It is a pleasure to rise tonight to continue my contributions to this place on the positive and good things coming out of Tasmania. Tonight it is a real pleasure to speak about a remarkable young Tasmanian man by the name of Campbell Remess—a young man who I firmly believe deserves high recognition, and at such a young age. I suspect some of my Tasmanian colleagues, including Senator Whish-Wilson, may be familiar with Campbell’s work, but I will quote briefly from his website, which is called Project 365:
My name is Campbell but everyone calls me Bumble.
I’m 12 years old. When I was 9 I asked mum and dad if we could buy christmas presents for kids in hospital when they told me it would cost too much I decided to make them. I decided that I would make 1 present a day which is 365 a year and give them all away.
The local, national and international media reporting on Campbell has given me a bit of an insight into this young man, what drives him and what makes him such a special young person. As his website states, he is 12 years old. I think the reason his mum and dad told him that he could not afford to buy the presents is that he has eight siblings. The global attention he has received for simply having a kind heart is, I think, a great reminder of what is good about humanity—something we do not see enough of in this day and age.
As his website suggests, he spends his time making teddy bears by hand—a skill he taught himself over the last couple of years—and he presents those bears as gifts to sick children at the local Royal Hobart Hospital. As I understand it from the media reporting on Campbell and his story, he felt the impact of cancer at home, with his father, who has beaten the disease four times over. Campbell made his father a bear. He said in recent media coverage:
Cancer gets worse with stress, so I made him the bear, so he could get rid of the cancer.
What an amazing thing for a young child to say and what an amazing act for them to undertake for their father.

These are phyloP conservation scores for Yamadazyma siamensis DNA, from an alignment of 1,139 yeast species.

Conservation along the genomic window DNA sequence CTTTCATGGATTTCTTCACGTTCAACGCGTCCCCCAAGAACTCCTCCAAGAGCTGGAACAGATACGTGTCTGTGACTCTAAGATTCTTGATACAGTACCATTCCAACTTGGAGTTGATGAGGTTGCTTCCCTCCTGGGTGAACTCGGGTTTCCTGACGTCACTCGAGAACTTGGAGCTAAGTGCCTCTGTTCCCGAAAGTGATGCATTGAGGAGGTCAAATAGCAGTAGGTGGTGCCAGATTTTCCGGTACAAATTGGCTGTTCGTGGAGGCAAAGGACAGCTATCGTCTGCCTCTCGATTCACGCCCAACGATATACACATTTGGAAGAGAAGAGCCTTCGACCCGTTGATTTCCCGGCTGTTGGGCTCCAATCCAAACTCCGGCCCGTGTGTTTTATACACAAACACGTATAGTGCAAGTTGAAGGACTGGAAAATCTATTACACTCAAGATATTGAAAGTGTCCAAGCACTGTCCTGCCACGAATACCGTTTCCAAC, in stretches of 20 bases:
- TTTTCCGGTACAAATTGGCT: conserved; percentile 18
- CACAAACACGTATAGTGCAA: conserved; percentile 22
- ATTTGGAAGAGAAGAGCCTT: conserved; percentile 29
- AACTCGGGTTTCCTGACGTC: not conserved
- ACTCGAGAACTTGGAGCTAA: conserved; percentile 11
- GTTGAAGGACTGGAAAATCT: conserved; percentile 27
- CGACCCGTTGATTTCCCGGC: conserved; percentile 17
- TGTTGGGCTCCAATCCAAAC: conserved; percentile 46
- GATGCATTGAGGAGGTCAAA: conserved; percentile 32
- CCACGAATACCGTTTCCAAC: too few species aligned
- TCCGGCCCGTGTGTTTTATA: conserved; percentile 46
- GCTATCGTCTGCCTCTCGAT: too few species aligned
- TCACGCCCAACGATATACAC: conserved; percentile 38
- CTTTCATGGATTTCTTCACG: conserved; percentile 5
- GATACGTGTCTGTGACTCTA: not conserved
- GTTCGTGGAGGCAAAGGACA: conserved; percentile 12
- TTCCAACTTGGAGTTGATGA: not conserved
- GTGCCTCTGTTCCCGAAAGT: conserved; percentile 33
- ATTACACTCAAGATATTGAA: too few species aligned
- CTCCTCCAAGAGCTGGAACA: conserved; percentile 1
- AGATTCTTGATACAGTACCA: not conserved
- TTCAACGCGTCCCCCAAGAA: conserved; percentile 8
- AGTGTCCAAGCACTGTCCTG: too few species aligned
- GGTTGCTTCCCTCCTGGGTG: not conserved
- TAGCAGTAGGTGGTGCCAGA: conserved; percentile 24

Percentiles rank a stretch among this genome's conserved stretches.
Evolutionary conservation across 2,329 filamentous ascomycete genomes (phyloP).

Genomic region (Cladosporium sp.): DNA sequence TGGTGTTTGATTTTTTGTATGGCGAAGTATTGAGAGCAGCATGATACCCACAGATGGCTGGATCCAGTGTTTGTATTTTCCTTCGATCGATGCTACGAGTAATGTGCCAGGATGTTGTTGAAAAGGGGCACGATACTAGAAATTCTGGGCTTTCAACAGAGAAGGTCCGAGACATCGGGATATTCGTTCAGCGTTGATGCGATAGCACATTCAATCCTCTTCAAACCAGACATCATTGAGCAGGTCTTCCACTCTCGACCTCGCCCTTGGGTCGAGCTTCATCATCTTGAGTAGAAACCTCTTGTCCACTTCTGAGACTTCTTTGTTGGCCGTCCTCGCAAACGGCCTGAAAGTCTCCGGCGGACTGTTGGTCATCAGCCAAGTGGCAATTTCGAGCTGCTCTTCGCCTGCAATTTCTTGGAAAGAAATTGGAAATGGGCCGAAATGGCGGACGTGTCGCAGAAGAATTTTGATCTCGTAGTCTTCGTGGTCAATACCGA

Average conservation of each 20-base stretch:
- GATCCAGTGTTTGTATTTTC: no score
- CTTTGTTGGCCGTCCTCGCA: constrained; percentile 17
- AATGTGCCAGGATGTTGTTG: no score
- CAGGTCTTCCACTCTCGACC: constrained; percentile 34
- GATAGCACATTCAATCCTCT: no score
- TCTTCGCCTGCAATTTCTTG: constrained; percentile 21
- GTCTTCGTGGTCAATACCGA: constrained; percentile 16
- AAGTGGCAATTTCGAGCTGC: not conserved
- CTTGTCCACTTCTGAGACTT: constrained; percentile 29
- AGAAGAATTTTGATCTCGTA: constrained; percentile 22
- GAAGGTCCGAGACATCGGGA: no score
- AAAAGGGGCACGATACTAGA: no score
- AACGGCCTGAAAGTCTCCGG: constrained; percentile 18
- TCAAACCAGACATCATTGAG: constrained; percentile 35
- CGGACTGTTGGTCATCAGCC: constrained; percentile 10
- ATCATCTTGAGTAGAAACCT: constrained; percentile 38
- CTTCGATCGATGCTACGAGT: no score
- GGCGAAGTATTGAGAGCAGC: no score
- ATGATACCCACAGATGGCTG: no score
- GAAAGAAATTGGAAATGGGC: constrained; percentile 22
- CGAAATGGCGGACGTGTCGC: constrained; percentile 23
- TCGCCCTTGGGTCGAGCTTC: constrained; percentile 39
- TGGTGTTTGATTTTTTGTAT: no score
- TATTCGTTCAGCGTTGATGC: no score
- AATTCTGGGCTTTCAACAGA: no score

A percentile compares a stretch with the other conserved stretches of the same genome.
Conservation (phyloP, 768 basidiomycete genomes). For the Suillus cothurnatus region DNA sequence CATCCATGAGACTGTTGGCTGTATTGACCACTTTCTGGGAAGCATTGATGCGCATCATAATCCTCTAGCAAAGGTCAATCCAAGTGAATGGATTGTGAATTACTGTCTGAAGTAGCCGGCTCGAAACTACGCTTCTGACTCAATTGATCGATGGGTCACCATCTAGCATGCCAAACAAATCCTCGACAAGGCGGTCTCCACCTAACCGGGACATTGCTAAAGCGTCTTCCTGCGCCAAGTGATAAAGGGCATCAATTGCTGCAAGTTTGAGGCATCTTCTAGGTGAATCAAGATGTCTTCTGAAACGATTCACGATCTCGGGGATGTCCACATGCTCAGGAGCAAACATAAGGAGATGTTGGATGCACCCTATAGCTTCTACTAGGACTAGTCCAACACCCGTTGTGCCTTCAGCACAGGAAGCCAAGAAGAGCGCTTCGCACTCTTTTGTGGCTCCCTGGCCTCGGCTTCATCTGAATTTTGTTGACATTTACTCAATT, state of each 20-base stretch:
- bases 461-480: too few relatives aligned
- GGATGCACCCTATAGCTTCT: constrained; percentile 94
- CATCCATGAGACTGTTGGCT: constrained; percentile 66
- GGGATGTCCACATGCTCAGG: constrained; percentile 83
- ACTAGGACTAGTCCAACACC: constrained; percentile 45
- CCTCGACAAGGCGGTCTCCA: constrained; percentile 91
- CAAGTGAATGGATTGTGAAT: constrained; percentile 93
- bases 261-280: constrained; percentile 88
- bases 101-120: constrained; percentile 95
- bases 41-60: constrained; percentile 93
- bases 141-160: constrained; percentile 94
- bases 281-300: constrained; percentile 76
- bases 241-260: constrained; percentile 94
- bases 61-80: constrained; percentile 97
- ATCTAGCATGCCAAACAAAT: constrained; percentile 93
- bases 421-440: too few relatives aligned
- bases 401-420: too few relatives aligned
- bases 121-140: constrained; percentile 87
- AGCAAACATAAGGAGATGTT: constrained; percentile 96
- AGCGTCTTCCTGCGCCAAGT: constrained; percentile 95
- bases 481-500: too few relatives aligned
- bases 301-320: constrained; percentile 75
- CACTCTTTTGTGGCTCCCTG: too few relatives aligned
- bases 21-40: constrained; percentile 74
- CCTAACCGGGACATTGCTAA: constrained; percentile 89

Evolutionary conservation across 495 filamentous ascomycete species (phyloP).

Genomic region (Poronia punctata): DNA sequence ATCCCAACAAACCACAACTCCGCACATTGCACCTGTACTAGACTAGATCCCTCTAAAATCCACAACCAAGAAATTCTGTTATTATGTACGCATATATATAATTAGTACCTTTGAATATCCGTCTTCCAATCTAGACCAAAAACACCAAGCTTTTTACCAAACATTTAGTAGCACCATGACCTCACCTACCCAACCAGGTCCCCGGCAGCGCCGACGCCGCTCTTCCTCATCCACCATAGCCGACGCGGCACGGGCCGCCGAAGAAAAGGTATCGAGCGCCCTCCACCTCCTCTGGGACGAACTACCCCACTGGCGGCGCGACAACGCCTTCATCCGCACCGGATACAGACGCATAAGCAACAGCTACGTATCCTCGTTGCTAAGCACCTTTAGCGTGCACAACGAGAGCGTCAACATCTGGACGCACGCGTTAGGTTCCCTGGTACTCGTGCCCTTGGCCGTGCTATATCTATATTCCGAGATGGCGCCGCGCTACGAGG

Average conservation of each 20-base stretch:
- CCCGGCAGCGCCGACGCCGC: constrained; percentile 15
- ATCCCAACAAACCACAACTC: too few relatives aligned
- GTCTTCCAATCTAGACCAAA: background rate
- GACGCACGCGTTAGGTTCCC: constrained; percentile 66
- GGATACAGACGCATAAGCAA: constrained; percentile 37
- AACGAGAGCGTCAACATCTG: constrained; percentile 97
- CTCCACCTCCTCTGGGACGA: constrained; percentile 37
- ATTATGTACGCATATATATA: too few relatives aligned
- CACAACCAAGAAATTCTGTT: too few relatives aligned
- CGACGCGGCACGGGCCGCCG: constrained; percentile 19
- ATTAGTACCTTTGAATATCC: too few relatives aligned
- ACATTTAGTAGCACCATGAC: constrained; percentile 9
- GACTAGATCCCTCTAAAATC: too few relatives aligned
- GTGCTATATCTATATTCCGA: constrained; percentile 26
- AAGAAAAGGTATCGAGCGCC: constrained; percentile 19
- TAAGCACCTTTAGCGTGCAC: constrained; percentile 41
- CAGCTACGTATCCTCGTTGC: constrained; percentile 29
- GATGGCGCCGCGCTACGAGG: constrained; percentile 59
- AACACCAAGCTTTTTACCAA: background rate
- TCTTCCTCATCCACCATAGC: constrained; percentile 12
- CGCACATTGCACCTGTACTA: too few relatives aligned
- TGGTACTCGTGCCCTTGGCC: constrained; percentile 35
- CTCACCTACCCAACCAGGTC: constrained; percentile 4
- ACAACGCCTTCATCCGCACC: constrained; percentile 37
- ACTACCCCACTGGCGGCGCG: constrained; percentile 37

More recently, Campbell raised over $26,000 for cancer research at a gala dinner held in Hobart. At the gala dinner, Campbell sat up on stage and sewed together another teddy bear, which took 45 minutes, and then it was sold for the decent sum of $5,000, which also went to cancer research. Now he says that he wants to host one of these events in every capital city across the country—and I say: power to him. If there are any colleagues here who want to help him host that, I would encourage them to reach out. Just to further demonstrate how kind this young man is, he even made two teddy bears for the kids who lost their parents in the Dreamworld tragedy and sent the bears up to them.
Campbell has become somewhat of a global sensation. There are videos about his life and what he does. His kind acts have attracted over 30 million views online. He has had international support and interest from celebrities, including through Ellen DeGeneres’s fan website and also the New York fashion designer, Malan Breton, who has donated over 100 metres of faux fur to Campbell and has reportedly put in a good word with reputable sewing machine maker, Brother, to give him some more support.
I think everyone would have to agree that he is very much a special kid. He stated in an interview with the Daily Mail:
Lots of people like skateboarding and socialising with their friends, I just like coming home and sewing.
When we know what the reason is for him doing the sewing, again, we cannot but be impressed by how kind this young man is. The fact that he does so much for a good cause, from the heart and with such humility, is just simply amazing.
Back home in Tassie, local media have covered some of the comments on his Facebook page and what people have stated about the impact he has had on their lives. One mother, Julia, whose son received one of Campbell’s ‘Winner’ bears, said:
You really do bring sunshine to people’s lives. It’s amazing how something so simple as a teddy bear can make such a difference.
In a world where there’s more take than give, where greed becomes stronger than generosity, you are the exception and I hope everyone can take a piece of your message and pay it forward.
More recently, Campbell created a teddy bear for one of my good friends and Tasmanian parliamentary colleague Dr Vanessa Goodwin, who has recently been diagnosed with brain tumours. So I am urging all colleagues and all Australians to get on board and support this amazing young man and what he does. Go to his website www.project365bycampbell.com.au to help this young man help so many others.